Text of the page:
All progressive parties need to start to work to together. Clearly there is already a desire for this from progressive voters. That is why Compass gave its support to the independently set up Red /Green vote swap site, which encouraged over twenty thousand to use their vote effectively without damaging the national share of their first party. We need much more of this kind of activity in the future – bringing progressives together to create a 21st century moment for change.
Votes that count
The other big stumbling block is of course the ‘first past the post’ electoral system. Its primary goal was to bring about strong single party governments by exaggerating the seats of the most popular party. Its unfairness was justified by the certainty of the result. The flowering of multi-party politics doesn’t look temporary but structural. In a networked and complex world, binary choices make diminishing sense. You cannot shoe horn seven parties into a system designed for two. With UKIP and the Greens getting over five million votes between them but only two MPs, the case for proportional representation is now overwhelming. But the political crisis won’t be fixed solely through fair votes once every five years. This is a crisis that takes us beyond representative democracy to real democracy every day in every workplace, community and public service.
Our capacity to be rounded citizens and fully human has never been greater. The possibility of a world in which together we can build hope for all, educate all to their full capacity, to do work we believe in, have the time for the people and things we love and to have a climate in which all species can thrive – this is all in touching distance – but only if we get the politics right.
Values before party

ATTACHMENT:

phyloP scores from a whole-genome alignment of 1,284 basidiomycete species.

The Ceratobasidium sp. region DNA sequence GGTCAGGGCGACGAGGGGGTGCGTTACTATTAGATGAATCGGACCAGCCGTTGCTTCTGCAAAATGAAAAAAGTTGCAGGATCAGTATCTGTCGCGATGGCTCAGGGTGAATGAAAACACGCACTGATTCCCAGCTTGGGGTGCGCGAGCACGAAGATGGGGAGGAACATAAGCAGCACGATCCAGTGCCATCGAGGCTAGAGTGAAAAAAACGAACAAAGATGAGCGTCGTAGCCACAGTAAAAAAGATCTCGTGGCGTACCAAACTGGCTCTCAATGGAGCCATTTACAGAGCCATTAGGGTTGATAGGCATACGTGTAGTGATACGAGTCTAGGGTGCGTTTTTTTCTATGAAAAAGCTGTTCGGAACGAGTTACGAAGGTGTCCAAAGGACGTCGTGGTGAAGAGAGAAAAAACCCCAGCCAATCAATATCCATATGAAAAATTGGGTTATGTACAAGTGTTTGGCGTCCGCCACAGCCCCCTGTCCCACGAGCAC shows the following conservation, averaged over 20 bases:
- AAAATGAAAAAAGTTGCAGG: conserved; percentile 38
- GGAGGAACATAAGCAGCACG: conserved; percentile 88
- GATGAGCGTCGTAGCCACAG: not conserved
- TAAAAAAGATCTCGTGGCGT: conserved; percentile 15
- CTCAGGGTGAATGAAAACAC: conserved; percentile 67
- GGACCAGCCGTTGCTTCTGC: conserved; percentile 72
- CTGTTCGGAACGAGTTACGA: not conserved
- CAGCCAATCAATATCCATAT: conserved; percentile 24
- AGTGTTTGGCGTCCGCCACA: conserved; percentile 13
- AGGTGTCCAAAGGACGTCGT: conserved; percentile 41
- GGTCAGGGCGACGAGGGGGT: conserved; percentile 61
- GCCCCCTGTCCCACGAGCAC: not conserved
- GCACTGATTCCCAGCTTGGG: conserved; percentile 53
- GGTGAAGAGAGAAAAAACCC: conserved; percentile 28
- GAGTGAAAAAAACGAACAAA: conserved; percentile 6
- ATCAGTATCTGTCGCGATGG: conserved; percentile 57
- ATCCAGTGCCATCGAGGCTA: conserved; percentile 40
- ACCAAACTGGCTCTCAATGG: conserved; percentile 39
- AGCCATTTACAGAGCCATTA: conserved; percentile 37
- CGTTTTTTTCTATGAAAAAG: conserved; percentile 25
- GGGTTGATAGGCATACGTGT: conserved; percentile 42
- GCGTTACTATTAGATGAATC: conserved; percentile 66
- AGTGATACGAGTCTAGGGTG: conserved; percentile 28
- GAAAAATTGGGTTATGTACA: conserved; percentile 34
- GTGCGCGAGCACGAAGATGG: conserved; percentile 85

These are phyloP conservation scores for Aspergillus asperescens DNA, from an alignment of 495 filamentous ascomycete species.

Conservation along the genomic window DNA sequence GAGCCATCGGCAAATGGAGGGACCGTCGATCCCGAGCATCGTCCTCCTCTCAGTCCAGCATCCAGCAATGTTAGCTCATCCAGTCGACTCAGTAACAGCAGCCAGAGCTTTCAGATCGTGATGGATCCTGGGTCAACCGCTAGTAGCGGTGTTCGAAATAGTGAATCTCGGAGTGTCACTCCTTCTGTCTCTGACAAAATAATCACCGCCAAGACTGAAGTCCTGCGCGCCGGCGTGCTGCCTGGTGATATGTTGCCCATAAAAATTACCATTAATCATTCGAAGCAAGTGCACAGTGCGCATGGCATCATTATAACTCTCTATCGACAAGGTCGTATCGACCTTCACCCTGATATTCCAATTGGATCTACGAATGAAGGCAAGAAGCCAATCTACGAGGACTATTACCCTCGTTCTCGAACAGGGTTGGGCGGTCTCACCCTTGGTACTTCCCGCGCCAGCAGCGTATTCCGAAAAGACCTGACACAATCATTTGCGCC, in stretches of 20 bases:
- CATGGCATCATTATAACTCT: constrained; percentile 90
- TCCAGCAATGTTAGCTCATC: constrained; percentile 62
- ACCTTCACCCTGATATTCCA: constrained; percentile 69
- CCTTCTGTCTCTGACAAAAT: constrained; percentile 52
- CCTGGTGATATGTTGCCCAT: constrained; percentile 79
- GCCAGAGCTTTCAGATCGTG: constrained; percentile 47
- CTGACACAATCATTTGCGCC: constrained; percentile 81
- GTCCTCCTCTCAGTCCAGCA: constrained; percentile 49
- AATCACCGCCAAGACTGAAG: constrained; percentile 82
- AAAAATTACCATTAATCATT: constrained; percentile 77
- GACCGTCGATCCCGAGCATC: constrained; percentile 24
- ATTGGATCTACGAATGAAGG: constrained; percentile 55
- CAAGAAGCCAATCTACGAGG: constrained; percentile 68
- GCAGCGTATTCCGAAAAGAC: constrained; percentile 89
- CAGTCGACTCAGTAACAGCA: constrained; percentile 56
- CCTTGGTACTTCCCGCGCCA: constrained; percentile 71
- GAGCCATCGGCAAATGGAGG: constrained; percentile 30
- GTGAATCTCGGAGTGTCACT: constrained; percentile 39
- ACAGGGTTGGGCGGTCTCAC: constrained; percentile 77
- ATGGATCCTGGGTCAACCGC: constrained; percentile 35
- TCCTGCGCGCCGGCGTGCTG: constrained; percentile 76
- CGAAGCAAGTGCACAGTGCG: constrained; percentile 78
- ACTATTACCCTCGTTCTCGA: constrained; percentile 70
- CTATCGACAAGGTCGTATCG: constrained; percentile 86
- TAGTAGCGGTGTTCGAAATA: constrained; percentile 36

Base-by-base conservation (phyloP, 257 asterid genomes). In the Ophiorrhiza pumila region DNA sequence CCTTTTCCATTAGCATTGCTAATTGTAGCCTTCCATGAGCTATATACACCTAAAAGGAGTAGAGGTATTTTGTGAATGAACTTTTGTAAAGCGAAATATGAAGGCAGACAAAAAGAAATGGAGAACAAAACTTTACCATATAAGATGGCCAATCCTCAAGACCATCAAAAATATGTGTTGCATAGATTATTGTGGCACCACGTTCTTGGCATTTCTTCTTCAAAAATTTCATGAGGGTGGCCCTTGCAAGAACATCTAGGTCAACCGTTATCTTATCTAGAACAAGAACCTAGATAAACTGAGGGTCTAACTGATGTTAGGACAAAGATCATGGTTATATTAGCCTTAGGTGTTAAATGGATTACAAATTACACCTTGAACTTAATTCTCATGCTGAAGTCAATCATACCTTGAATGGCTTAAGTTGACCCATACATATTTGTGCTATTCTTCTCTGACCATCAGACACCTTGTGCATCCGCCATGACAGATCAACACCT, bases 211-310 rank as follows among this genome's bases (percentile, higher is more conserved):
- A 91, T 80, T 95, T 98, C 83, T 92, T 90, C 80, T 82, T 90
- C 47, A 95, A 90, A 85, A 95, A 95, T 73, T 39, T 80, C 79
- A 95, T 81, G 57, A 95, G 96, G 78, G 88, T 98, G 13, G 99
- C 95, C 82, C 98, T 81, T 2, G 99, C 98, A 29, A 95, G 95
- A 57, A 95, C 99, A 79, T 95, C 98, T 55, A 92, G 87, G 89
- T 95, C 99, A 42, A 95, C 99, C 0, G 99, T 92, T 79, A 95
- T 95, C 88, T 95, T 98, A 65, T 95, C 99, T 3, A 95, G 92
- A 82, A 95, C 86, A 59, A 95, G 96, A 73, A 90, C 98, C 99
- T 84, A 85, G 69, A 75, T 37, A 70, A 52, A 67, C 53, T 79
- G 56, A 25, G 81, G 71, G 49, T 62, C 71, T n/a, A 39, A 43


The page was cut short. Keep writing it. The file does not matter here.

The new radical politics is a politics of openness and kindness, a belief in the best of people and the willingness to negotiate a future and not impose it. If you want to be a rebel, be kind.
Compass has moulded and prepared itself for these times – for a time when the project, values and people matter more than the party. We knew that Labour on its own would not be enough and that Labour only ever really changes from external pressure. In this sense, can the SNP be the new SDP? And we were right to say our membership rules needed changing if we let in, say Peter Mandelson but shut out Caroline Lucas. Ours is the open tribe of the future – one that links progressives of all parties and no party affiliation in the pursuit of a good society that is much more equal, sustainable and democratic.
The priorities of Compass in the days, weeks and months ahead will be to help forge a progressive alliance out of the scattered and siloed forces that want largely the same thing; to push in every way we can for proportional representation and a citizens led Constitutional Convention; to use the new democratic spaces opening up now in London and elsewhere to test new political alliances and to use a referendum to explore what Yes means for a radical and democratic Europe. We just lost a battle – but the spaces are opening up everywhere for a new politics to flourish.
We must never endure such a narrow and sterile election again. That may feel a daunting task but we should remember this – who on the 8th November 1989 would have said that tomorrow the Berlin Wall will fall? Who on 19th September 2014 after a ‘no’ majority would have said that a politics of hope would lift off in Scotland; that Podemos would rise from the ashes of youth unemployment in Spain, or Syriza from debt and national humiliation in Greece? The mood of a country shifts and then its politics follows. So many people were so dismayed at the result – but therein lies grounds for hope as well – in every heart, home, community, workplace and organisation that knows we can be so much better. The Tories have a slim mandate because we failed to offer anything more convincing. So lets do better. As the old politics dies and a new politics is being born, our job is to help ensure that our country has a real choice next time.
Join us this Saturday in London for Radical Hope – an afternoon with politicians, activists, academics and journalists and hundreds of people to collectively reflect, analyse and plan what we do next. Click here for tickets.